This growth number also has a lot to thank the statistics for. Let me explain. India’s exports impacts the GDP positively, while imports do so negatively. So, higher trade deficit reduced GDP while lower deficit improves GDP. In case of India, while India’s exports in INR terms was lower by a little more than 10% during Q1, imports fell at more than double the rate (about 20.5%). As a result trade deficit improved, thereby impacting the GDP positively. Hence we have a curious situation wherein lower domestic demand has resulted in lower imports and hence improved GDP. This does not bode well for the future, for two reasons. As mentioned, it implies slackening domestic demand. More importantly, non-oil import was down substantially. This implies lower import of capital goods, which is an indication of lower business confidence going forward as investment slackens.
Even Gross Fixed Capital formation (GFCF) during this quarter was up by a mere 4.23%, while the same increased by close to 18% during the same quarter in the previous year. Similar phenomenon was also witnessed during Q4, 2008-09. In fact, domestic production of capital goods during the first quarter was up by a mere 1%, while the same for Apr-Jun 2008-09 was up by 7.9%. With lower investments, the economy is clearly lacking the necessary tailwind that can propel the economy forward.
With likely lowering of domestic demand, it is quite possible that manufacturing might be impacted further as manufacturers start to draw down on inventories. Inventories currently account for about 3.1% of the GDP. This is not unlikely as manufacturing grew by a much lower 3.4% as compared to 5.5%. Although this is better than the growth recorded in the previous two quarters, even the current growth rate might not be sustainable on the face of slowing demand. And, a drop in manufacturing growth rate will also pull down the overall GDP growth.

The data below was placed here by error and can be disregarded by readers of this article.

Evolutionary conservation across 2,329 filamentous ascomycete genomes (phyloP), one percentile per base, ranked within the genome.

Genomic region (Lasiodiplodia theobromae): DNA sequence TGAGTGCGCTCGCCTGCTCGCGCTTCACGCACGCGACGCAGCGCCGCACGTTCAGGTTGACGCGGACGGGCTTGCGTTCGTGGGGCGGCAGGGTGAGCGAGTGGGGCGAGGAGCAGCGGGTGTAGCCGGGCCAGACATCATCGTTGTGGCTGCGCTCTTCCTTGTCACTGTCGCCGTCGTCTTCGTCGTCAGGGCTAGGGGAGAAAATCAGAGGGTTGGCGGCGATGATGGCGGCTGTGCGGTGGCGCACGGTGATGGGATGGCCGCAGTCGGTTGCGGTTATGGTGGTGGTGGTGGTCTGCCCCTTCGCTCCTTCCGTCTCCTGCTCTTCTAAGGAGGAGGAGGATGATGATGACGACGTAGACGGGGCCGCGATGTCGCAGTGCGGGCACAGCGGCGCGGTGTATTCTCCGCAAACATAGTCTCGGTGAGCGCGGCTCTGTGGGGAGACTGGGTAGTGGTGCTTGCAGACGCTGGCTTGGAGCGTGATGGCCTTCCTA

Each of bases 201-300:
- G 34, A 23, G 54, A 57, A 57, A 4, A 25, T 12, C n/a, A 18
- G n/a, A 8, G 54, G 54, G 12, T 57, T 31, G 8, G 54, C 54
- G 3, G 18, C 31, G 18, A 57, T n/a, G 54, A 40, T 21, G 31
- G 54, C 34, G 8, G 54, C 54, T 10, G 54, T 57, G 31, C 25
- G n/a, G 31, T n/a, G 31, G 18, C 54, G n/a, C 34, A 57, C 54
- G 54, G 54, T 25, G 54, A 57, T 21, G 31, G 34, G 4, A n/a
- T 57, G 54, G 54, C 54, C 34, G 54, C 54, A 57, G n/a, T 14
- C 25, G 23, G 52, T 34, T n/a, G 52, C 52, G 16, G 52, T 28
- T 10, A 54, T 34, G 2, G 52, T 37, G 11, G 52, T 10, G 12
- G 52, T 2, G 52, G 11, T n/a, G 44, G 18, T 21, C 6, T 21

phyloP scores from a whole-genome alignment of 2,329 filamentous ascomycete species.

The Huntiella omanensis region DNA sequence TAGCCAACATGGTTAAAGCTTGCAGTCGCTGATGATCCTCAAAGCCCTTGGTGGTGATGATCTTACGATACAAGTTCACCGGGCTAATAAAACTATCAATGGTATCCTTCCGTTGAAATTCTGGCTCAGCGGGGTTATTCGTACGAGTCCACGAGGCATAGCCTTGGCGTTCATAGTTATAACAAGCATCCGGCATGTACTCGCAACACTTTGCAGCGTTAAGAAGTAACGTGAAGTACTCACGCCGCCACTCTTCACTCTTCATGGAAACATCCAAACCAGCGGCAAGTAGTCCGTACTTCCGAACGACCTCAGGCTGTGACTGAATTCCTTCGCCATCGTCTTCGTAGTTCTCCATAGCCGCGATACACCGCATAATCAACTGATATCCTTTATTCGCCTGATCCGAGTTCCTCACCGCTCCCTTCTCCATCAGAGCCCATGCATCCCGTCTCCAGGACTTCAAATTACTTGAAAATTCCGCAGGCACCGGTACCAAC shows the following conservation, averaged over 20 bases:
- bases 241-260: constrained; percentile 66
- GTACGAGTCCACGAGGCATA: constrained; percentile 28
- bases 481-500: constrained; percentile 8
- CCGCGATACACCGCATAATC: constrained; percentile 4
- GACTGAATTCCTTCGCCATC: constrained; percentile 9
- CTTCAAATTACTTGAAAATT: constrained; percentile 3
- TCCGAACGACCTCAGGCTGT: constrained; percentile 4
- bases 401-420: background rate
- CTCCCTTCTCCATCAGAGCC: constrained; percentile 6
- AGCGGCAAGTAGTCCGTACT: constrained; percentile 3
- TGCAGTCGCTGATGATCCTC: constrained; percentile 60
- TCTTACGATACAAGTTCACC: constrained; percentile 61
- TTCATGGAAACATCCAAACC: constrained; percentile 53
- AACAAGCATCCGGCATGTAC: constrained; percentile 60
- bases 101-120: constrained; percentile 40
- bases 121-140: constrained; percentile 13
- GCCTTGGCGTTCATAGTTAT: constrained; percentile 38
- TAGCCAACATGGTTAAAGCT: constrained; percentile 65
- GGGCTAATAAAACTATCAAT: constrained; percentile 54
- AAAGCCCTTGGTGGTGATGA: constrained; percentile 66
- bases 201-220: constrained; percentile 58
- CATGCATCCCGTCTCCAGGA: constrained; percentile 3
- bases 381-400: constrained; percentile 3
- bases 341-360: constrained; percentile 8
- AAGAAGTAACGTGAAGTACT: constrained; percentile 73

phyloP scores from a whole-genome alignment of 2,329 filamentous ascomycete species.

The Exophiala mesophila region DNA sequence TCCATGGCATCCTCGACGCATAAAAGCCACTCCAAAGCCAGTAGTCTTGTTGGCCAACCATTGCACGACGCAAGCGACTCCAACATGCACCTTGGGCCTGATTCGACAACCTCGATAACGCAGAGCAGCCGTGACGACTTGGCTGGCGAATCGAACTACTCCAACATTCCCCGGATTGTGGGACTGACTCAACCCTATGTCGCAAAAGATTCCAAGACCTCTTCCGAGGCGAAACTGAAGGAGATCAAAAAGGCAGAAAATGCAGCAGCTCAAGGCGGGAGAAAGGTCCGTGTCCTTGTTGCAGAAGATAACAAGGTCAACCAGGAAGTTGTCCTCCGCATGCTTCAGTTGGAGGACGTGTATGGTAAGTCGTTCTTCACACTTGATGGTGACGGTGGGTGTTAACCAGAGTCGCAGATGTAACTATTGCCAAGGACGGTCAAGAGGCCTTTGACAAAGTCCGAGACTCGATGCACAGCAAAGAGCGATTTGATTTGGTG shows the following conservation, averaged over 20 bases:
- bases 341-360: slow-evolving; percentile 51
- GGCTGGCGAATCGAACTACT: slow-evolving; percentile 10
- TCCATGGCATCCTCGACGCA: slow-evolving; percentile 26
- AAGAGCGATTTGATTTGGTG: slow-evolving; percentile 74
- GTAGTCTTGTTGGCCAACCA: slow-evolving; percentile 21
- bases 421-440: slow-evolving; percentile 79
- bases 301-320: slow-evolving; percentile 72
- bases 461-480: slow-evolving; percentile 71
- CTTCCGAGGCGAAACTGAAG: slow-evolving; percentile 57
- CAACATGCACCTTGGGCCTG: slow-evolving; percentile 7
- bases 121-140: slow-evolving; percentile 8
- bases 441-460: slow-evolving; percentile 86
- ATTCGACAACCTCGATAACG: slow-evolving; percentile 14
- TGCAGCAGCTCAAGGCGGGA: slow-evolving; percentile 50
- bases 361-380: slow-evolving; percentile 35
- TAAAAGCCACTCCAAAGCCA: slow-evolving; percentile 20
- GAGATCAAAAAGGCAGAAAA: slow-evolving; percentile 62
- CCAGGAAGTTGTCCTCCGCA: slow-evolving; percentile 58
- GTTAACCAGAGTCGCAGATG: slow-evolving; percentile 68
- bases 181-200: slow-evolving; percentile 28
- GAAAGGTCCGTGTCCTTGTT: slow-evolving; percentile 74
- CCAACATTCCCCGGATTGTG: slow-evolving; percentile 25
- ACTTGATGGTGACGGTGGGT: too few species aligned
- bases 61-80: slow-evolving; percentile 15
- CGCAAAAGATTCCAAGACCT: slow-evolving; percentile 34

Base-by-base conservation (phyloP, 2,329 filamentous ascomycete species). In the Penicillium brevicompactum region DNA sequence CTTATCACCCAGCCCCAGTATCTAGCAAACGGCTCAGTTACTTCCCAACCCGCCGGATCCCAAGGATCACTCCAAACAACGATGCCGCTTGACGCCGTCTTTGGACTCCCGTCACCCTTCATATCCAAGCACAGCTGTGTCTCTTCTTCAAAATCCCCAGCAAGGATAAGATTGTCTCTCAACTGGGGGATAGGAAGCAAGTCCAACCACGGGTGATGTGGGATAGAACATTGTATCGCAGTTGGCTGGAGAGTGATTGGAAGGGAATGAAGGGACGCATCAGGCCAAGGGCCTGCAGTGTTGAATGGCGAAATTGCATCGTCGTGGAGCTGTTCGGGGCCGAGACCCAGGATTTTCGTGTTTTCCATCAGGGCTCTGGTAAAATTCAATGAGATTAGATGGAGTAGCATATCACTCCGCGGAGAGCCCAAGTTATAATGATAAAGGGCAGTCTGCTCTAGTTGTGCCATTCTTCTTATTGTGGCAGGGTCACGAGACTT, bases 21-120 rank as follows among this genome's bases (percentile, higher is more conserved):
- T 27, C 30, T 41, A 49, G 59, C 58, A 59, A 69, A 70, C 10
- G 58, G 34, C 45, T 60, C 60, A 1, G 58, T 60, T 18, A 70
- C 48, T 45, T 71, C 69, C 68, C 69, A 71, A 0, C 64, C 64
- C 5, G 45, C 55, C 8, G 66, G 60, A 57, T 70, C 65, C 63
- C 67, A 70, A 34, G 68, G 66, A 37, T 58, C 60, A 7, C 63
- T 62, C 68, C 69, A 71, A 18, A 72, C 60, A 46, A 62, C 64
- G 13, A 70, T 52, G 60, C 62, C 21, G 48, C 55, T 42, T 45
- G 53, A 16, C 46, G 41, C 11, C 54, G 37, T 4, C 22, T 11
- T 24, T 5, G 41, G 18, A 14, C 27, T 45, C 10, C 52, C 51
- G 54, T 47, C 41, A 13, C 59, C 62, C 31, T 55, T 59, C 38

Looking at monthly numbers, there is some pick-up in domestic capital goods production off late, but sustainability remains a question. Going forward, it is very important to keep on manufacturing, especially on the capital goods sector, since investment demand will be an important growth driver.
In effect, I am sticking to my projection of a sub-six percent GDP growth for the full year, more likely to be about 5.8%.
Contrary to what many experts believed, the problems for the US economy are, by no means, over. I strongly believe that unless the labour market shows a sustainable turnaround, the US economic problem will not cease, since recovery consumer spending will depend on recovery of job market to start with.